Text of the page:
“The earth has music for those who listen.”
It’s a beautiful quote and one that has been attributed to poets and playwrights alike, but the origin doesn’t particularly matter, it is the meaning that resonates. After all, who has not enjoyed the sound of the rain, thrilled at sudden thunder or yearned to rise to gentle sunshine and birdsong? During the pandemic, many of us understandably turned to nature for comfort, and birdwatching in particular soared. Cornell University reported that use of their ‘eBird’ app doubled in at least 26 countries in 2020.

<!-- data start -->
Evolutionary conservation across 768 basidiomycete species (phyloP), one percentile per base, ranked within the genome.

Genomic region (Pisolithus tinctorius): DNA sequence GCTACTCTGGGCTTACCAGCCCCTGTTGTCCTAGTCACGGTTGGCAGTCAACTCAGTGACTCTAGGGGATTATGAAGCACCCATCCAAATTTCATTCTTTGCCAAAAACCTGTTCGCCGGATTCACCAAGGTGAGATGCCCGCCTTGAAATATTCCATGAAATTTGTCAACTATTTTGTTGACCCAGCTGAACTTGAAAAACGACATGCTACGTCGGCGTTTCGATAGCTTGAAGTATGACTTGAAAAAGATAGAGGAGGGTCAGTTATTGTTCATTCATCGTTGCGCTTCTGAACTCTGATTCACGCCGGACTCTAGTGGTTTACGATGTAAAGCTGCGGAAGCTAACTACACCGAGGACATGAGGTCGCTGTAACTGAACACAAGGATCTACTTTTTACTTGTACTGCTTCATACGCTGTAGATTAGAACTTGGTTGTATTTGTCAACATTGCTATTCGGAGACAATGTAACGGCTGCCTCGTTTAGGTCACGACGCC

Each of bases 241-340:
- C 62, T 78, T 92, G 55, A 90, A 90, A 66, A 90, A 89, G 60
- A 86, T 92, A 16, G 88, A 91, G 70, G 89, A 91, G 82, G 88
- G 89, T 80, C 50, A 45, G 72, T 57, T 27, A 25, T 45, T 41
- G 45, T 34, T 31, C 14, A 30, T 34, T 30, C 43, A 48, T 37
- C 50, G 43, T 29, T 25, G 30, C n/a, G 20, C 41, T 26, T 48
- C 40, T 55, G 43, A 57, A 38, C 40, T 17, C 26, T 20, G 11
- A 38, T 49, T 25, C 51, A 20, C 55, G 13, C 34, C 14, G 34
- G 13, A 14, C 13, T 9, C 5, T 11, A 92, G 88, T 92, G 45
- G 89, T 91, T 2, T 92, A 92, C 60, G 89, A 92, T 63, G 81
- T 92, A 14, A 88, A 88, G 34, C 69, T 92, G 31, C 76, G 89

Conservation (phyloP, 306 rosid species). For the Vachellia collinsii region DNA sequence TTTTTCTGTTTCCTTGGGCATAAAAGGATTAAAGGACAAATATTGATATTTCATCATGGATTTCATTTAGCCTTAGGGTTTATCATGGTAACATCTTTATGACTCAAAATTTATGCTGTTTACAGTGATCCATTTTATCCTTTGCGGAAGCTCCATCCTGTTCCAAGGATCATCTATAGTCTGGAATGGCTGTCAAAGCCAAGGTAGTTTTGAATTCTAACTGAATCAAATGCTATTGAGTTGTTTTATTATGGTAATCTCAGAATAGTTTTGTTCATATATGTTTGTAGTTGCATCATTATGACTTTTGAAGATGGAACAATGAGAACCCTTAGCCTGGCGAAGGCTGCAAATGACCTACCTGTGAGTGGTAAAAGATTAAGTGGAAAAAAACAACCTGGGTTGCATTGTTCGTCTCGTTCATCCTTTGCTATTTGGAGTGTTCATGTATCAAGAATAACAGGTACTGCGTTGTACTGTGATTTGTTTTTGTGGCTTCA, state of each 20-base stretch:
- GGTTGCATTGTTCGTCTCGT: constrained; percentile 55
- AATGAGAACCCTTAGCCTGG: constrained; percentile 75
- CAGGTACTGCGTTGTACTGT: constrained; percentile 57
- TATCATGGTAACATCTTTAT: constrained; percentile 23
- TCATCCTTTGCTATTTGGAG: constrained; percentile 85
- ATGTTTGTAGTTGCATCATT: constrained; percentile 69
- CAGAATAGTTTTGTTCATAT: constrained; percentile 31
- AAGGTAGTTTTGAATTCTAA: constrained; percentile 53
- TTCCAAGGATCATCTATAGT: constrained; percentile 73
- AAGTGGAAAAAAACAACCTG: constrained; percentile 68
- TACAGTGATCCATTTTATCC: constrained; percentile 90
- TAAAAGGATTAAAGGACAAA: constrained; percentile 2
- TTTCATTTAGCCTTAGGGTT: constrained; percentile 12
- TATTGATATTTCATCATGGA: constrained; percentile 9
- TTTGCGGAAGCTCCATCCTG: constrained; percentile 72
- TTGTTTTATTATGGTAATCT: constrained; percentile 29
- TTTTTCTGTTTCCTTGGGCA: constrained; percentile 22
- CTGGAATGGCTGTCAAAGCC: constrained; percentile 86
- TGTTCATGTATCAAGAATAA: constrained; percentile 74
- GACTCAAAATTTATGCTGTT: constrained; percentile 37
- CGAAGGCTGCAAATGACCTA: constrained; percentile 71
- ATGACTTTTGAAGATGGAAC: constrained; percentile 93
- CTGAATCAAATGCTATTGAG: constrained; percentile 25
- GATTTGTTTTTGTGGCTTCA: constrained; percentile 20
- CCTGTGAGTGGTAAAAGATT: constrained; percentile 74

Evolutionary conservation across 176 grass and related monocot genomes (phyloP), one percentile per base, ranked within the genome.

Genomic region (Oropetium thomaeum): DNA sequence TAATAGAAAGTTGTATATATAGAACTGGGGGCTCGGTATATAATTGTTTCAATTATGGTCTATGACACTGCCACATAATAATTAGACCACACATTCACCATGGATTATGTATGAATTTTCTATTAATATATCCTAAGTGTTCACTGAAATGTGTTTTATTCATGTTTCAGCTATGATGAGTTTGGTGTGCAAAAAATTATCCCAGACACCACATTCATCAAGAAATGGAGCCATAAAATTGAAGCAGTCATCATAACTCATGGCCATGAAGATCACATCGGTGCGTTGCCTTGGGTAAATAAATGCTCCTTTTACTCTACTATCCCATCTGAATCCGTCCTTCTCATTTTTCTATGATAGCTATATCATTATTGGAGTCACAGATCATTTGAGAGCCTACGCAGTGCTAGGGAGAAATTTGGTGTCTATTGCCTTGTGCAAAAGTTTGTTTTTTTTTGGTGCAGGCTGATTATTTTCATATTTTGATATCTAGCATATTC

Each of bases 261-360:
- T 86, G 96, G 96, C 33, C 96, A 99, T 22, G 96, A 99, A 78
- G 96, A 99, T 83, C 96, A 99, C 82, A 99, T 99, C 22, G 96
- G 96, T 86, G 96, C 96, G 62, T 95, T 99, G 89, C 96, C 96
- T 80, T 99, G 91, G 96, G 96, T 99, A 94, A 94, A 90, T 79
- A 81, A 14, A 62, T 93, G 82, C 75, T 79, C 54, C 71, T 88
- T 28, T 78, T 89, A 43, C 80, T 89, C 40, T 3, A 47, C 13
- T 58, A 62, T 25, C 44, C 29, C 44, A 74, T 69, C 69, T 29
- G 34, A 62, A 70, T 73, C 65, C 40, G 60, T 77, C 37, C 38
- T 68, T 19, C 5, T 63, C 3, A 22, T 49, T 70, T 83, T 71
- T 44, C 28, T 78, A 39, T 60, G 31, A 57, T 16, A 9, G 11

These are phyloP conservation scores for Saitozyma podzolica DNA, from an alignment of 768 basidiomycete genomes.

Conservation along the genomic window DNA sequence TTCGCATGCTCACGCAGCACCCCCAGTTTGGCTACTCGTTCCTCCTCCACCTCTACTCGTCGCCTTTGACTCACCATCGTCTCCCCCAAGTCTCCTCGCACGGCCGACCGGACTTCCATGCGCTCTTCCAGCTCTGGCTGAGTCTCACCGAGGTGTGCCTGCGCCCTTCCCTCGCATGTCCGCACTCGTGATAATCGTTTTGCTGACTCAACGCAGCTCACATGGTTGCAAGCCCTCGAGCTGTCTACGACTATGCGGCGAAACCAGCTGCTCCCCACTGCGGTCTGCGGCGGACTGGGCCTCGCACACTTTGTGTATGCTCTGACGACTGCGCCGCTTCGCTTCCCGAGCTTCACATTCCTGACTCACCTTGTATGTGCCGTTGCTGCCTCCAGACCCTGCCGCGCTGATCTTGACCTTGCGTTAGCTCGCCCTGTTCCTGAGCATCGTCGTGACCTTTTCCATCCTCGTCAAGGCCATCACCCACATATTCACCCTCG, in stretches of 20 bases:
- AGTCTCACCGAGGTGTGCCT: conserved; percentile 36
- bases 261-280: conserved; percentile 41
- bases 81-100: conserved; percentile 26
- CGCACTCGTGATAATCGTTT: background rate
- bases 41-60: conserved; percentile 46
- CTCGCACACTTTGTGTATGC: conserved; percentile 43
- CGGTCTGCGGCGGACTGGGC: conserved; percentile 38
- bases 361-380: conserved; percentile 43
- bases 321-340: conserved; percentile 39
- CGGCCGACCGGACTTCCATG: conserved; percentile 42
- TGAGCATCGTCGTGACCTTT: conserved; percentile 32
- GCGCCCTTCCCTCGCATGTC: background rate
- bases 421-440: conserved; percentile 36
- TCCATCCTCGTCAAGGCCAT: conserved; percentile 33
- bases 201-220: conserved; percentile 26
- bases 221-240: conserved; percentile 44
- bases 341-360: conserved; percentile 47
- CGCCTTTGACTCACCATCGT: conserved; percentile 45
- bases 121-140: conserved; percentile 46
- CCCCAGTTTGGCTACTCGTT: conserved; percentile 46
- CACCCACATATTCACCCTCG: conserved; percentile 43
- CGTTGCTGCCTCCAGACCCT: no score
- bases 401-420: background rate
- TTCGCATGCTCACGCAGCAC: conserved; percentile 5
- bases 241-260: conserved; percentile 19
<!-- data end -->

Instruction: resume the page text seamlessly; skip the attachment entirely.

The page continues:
And while you might expect this trend to reverse as time goes on, it seems that little has changed and many of us are now in the habit of getting out and about in nature. It is, of course, an acknowledged way to improve health and wellbeing – it can be a superb way to boost mood and provide gentle exercise. And birdsong itself is highly therapeutic, which would explain why so many of us turned to it at a time when stress and worry was at its peak. But there is also some evidence to suggest that the act of seeking and identifying birds can actually increase mental alertness. It’s nature’s own brain-training app! So, even if you are unable to regularly head out to a local park or green space, you can still benefit if you are able to attract birds with a feeder.